Earth Science

Light shining through the ice turns a cave's roof (above, Amy Rarig, age 17) an eerie blue.

The "Girls on Ice" Share Their Experiences in the Field


Fault Lines

Weighing threats on land and from the sea


Seeing Science Six Miles Up

City patterns, farm history, ancient seabeds, old mountains and new, the why of clouds: take a look

Equinox seen from the astronomic calendar of Pizzo Vento at Fondachelli Fantina, Sicily


It took two millennia to get the one we now use; we owe a lot to the sun and moon, to Caesar, Pope Gregory and, oh yes, the Earl of Chesterfield


Wiring the Jersey Coast

In one spot on the continental shelf, scientists aim to understand all that happens, 24 hours a day


The Incredible Sponge

It may seem primitive, but it can do some things you wouldn't want to try at home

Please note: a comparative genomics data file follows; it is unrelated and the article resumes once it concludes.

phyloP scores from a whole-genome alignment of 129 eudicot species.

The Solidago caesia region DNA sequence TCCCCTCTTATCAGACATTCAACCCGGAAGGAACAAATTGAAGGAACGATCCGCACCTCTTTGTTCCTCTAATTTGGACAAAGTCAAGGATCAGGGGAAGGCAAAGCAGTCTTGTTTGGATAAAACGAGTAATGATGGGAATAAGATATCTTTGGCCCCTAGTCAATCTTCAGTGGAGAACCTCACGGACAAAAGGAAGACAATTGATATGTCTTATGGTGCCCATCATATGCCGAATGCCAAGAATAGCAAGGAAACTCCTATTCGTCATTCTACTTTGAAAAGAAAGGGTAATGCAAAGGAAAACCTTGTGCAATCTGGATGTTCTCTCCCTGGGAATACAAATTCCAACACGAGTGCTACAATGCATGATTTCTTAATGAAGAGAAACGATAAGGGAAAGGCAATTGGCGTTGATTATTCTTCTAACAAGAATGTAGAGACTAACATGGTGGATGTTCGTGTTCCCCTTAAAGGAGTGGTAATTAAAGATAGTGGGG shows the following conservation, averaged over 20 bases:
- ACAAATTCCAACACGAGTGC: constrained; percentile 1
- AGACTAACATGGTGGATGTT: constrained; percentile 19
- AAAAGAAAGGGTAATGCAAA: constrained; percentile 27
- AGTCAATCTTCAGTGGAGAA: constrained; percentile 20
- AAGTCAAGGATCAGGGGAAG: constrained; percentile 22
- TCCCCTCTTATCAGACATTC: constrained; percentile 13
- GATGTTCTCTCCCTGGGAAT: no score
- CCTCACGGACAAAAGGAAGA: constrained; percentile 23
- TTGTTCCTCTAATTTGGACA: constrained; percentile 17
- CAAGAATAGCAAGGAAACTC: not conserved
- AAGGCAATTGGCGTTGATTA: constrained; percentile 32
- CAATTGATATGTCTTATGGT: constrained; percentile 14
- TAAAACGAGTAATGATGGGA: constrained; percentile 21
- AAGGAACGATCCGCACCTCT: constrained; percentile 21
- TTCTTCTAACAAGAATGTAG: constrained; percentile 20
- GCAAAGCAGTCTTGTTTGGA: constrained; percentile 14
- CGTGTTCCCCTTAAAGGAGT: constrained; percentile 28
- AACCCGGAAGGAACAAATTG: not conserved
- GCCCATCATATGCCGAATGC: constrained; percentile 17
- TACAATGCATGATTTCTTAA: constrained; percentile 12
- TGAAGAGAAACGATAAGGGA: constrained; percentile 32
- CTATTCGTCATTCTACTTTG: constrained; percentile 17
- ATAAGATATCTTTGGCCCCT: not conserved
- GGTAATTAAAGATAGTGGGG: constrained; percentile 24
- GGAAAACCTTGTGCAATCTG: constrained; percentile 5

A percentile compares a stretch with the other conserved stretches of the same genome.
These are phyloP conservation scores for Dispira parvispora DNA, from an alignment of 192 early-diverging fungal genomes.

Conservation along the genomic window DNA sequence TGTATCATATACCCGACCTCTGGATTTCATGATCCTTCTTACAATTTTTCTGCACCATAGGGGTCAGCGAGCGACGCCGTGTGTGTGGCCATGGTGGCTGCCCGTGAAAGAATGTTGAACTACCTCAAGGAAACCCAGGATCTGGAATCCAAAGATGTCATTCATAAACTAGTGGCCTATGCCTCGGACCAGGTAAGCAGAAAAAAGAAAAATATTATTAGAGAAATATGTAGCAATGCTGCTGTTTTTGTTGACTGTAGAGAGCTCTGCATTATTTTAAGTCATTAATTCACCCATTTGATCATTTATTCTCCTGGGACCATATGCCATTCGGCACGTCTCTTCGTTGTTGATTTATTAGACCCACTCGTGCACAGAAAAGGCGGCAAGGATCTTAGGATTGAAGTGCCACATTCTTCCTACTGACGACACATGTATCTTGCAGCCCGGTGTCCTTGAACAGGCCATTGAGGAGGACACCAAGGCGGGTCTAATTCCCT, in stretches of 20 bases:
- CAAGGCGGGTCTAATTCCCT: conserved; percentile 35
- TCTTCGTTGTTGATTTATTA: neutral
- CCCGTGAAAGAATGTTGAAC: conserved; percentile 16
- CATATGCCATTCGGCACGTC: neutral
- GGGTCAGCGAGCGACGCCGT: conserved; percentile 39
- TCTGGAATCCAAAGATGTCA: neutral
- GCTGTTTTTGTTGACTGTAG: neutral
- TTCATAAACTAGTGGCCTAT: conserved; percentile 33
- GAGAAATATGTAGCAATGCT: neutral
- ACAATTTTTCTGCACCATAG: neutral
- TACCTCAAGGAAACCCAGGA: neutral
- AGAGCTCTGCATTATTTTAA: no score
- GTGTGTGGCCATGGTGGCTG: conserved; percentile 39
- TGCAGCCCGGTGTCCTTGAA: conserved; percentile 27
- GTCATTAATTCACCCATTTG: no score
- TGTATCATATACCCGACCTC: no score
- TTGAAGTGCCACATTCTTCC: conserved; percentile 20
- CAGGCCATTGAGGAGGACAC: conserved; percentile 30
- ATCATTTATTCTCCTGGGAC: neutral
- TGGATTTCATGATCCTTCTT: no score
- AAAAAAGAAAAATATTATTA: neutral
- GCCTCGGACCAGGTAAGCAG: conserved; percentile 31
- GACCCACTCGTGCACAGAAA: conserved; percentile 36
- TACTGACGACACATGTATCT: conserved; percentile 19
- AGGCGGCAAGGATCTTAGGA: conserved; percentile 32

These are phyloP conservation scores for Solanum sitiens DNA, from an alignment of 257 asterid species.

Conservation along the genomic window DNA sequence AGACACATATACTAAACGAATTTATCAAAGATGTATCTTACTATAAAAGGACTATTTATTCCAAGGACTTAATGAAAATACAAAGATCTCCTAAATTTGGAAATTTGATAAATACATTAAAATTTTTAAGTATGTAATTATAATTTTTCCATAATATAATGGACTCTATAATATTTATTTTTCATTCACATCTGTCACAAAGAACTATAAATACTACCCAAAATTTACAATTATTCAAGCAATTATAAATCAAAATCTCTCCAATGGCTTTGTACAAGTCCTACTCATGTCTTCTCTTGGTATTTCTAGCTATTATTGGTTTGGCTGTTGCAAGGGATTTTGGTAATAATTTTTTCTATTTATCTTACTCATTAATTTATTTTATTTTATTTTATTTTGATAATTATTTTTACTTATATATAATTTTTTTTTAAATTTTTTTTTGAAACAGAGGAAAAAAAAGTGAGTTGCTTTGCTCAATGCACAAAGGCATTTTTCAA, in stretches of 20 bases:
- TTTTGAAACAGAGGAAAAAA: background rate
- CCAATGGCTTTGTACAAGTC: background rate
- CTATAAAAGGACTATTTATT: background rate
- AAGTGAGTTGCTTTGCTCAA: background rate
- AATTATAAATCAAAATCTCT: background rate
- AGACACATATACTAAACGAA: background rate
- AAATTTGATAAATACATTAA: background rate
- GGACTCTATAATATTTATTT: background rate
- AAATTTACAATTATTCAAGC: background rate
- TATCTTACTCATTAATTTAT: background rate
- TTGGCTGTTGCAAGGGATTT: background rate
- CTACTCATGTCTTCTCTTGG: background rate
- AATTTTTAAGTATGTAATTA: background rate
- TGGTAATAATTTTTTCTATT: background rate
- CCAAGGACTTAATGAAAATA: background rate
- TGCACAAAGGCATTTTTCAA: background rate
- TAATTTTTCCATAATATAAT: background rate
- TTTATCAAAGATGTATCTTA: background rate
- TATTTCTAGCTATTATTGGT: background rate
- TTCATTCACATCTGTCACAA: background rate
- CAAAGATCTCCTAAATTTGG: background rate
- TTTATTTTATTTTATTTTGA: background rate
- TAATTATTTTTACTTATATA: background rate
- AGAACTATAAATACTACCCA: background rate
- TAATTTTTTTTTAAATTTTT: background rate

It's colorless, odorless and gets no respect, but it's vital to the cycle of life— and we may be using too much


Mining the Scrap Heap for Treasure

Across America, a network of scrap-metal firms is supplying much of the raw materials, iron to aluminum, that fuel the growing global economy


Unearthing Secrets Locked Deep Inside Each Fistful of Soil

To scientists at the National Soil Tilth Lab in Ames, Iowa, it's not just dirt they are probing — it's the planet's sustaining surface

During their visits, students participate in activities that complement classroom learning (i.e. school programs) through hands-on experiences that stimulate all of their senses.

A Few Miles of Land Arose From the Sea—and the World Changed

Panama is an event as well as a place. Smithsonian scientists are learning what it has meant for continental animal swapping, ice ages, et al.


However It Began on Earth, Life May Have Been Inevitable

In a universe filled with prebiotic compounds,it may be only a small step for some of them to hook up in ways that lead directly to life

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